Dogger, Fisher, German Bight ….

I’m  a reluctant and easily sea-sick sailor.  Yet a backdrop to my life has been the hypnotic daily rhythms of the shipping forecast on Radio 4.  I love to listen to those poetic names of the areas round the British coast where seamen find themselves as they tune in to hear what the weather will bring.

Viking, North Utsire, South Utsire, Forties, Cromarty, Forth, Tyne, Dogger, Fisher, German Bight, Humber, Thames, Dover, Wight, Portland, Plymouth, Biscay, Trafalgar, FitzRoy, Sole, Lundy, Fastnet, Irish Sea, Shannon, Rockall, Malin, Hebrides, Bailey, Fair Isle, Faeroes and Southeast Iceland.

Shipping zones round the British Isles (Wikipedia)

Yesterday, the Shipping Forecast was 150 years old.

http://www.bbc.co.uk/news/av/embed/p04l37bw/41030909

A public service since 1867, it’s been broadcast since the 1920s, with a break during World War II.  Never more than 380 words long, it always follows the same strict format.  The late night broadcast, preceded by ‘Sailing by’ is a bedtime story, a soporific sleeping pill to many land-based listeners.  We couldn’t do without it.

Look!  We even have a cushion, and a breakfast mug dedicated to our beloved shipping forecast.

30 thoughts on “Dogger, Fisher, German Bight ….”

      1. Oh yes I remember Finisterre – I vaguely knew it was somewhere west of Brittany after reading A S Byatt’s ‘Possession’ – “but simply to see Finistère and the Bay of Audierne” – weird how some odd things stick in the memory, but you forget important matters!!

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  1. Margaret, you definitely just made my day here in France – I was a total addict to those forecasts, never understood a word and was eagerly listening in again during my week in Devon – such a wonderful collection of words and sea-places we’re not ever likely to see or need in a lifetime.
    This year I did better than others: Having gotten rid of our very old and delapidated British road atlas (the important thing being was and is a spiral binding!), we acquired a new one and it did have, wonder oh wonder, a page with all those shipping zones! I spent a happy time going ‘oh look – aaah that’s there – etc.’ Great post, as always….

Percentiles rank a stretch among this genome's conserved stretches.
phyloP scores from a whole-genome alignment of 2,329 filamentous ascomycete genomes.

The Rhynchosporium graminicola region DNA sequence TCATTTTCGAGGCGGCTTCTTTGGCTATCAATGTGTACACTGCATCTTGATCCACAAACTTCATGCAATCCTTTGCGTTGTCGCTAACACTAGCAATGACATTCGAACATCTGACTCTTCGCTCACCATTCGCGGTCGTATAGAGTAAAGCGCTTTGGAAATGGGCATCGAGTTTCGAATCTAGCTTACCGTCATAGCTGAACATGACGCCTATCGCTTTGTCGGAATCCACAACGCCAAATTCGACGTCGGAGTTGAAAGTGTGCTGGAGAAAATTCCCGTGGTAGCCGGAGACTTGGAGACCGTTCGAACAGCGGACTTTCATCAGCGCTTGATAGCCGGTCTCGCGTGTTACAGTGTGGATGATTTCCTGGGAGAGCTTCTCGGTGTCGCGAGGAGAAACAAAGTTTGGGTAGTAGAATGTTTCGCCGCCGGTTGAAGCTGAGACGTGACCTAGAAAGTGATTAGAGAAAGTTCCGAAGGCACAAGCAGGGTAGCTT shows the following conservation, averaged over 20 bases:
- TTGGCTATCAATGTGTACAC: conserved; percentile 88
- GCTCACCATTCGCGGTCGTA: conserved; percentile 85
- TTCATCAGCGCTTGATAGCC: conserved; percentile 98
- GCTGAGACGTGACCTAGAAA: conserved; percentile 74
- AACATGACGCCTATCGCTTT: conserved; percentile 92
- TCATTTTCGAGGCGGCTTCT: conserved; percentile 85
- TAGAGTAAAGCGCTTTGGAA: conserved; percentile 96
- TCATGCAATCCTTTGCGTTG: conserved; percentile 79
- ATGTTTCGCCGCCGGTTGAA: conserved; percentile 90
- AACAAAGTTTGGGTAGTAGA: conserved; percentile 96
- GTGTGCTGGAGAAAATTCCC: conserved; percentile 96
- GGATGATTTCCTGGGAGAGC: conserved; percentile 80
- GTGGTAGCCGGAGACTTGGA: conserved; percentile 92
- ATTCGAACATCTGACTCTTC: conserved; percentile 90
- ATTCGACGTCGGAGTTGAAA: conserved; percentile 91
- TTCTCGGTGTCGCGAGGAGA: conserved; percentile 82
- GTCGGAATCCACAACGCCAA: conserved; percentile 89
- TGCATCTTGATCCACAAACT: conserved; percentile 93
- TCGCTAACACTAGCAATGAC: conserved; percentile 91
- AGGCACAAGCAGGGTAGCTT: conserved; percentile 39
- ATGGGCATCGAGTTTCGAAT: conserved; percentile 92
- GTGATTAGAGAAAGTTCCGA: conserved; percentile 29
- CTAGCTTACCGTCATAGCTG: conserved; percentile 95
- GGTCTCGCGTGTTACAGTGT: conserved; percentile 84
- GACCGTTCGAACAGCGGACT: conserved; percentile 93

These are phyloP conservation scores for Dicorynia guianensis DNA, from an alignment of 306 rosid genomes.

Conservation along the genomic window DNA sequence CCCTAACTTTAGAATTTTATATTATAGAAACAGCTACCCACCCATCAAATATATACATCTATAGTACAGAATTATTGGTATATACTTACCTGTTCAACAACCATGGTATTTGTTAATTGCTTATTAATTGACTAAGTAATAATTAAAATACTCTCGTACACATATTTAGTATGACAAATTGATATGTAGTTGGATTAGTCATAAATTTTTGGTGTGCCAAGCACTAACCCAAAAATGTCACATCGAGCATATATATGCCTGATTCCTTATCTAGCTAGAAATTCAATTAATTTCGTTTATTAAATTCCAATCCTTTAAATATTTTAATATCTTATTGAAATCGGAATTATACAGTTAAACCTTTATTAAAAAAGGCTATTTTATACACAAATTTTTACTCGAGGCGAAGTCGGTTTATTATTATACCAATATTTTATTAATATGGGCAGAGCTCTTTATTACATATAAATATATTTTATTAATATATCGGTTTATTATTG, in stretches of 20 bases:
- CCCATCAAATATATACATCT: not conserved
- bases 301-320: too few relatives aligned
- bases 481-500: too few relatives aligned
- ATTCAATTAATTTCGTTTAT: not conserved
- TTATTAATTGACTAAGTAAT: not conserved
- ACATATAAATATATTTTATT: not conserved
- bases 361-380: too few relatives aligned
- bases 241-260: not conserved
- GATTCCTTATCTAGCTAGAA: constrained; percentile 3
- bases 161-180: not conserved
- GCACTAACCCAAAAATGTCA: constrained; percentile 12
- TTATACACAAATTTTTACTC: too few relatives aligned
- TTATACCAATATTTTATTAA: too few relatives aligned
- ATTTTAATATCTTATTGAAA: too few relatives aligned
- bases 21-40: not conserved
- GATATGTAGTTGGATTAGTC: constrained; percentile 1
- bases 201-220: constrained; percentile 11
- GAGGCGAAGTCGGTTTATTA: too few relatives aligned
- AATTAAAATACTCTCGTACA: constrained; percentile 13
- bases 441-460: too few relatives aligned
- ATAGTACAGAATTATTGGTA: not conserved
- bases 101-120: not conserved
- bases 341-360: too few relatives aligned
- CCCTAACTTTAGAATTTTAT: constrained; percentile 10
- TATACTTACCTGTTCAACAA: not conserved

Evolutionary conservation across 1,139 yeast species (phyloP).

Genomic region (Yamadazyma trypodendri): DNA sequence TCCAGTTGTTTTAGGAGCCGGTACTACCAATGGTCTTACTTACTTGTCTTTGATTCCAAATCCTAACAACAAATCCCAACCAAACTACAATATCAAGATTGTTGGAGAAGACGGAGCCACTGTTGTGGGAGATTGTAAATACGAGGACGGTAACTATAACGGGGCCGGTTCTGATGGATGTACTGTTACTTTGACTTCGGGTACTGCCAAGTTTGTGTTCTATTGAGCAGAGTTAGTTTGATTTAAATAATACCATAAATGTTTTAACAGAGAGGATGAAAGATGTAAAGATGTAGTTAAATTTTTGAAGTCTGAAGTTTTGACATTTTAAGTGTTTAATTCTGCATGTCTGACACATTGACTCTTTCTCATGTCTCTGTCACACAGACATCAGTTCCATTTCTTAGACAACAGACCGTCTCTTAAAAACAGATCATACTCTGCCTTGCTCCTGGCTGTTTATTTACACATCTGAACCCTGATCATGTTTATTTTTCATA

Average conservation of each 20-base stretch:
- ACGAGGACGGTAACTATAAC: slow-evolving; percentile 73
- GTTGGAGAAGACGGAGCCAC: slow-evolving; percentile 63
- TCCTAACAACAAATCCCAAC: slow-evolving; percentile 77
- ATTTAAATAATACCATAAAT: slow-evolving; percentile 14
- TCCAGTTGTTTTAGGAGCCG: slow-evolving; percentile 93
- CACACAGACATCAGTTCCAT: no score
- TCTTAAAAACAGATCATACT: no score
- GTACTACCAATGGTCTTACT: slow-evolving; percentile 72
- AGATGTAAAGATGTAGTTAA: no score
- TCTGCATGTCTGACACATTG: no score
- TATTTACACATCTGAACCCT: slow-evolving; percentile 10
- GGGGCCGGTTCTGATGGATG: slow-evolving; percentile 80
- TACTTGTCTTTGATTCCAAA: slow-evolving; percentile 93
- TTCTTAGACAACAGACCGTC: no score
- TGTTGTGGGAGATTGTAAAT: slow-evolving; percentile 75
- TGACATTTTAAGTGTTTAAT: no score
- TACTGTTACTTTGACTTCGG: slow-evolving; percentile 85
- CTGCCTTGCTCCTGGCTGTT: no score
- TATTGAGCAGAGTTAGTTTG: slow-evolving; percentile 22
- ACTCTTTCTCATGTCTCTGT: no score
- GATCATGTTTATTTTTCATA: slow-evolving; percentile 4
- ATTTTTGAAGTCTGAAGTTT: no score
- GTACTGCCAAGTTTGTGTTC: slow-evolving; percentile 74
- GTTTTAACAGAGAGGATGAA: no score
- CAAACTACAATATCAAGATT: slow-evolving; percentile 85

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  2. Two questions which have nothing to do with this post: Found two references in book and a Sunday paper about ‘mizzly’ and ‘hygge’…. Was one of them the reason I found you?

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      1. It might have been something you wrote on Susan’s blog maybe…. Anyway, I’m so glad to have found you – that surely must be good enough, no?
        And the mizzle word was read in ‘Killing in Cornwall’ by the wonderful writer Janie Bolitho: ‘Tiz a real mizzle out there….’
        Mizzle. The word was more than local dialect, it had a distinct meaning; more than mist but not quite rain, a fine precipitation which penetrated clothes insidiously and was so typical of West Cornwall. But it does wonders for skin and hair.
        There you go – it does wonders for skin and hair!!!!!

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  3. I used to be a fan many years ago, it’s on too late for me now! I always used to wonder about North Utsire and South Utsire, hadn’t a clue how they were spelt to look them up 😄 I love the sound of those words, thanks for enlightening me. I didn’t know it was that old.

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  4. I’ve never heard of this but I’m still moved by it–there’s something about the combination of the sea and the evocative place names, and the thought of ships in rough weather, and life boats at the ready. The words could almost be a song . . .

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  5. I haven’t listened to the shipping forecast for an age! I am always doing something else when it’s broadcast. I remember listening to it as a child and loving its rhythms and strangeness – a bit like ‘Jabberwocky’. I read Charlie Connelly’s book when it was first published and remember liking it. I miss Finisterre!

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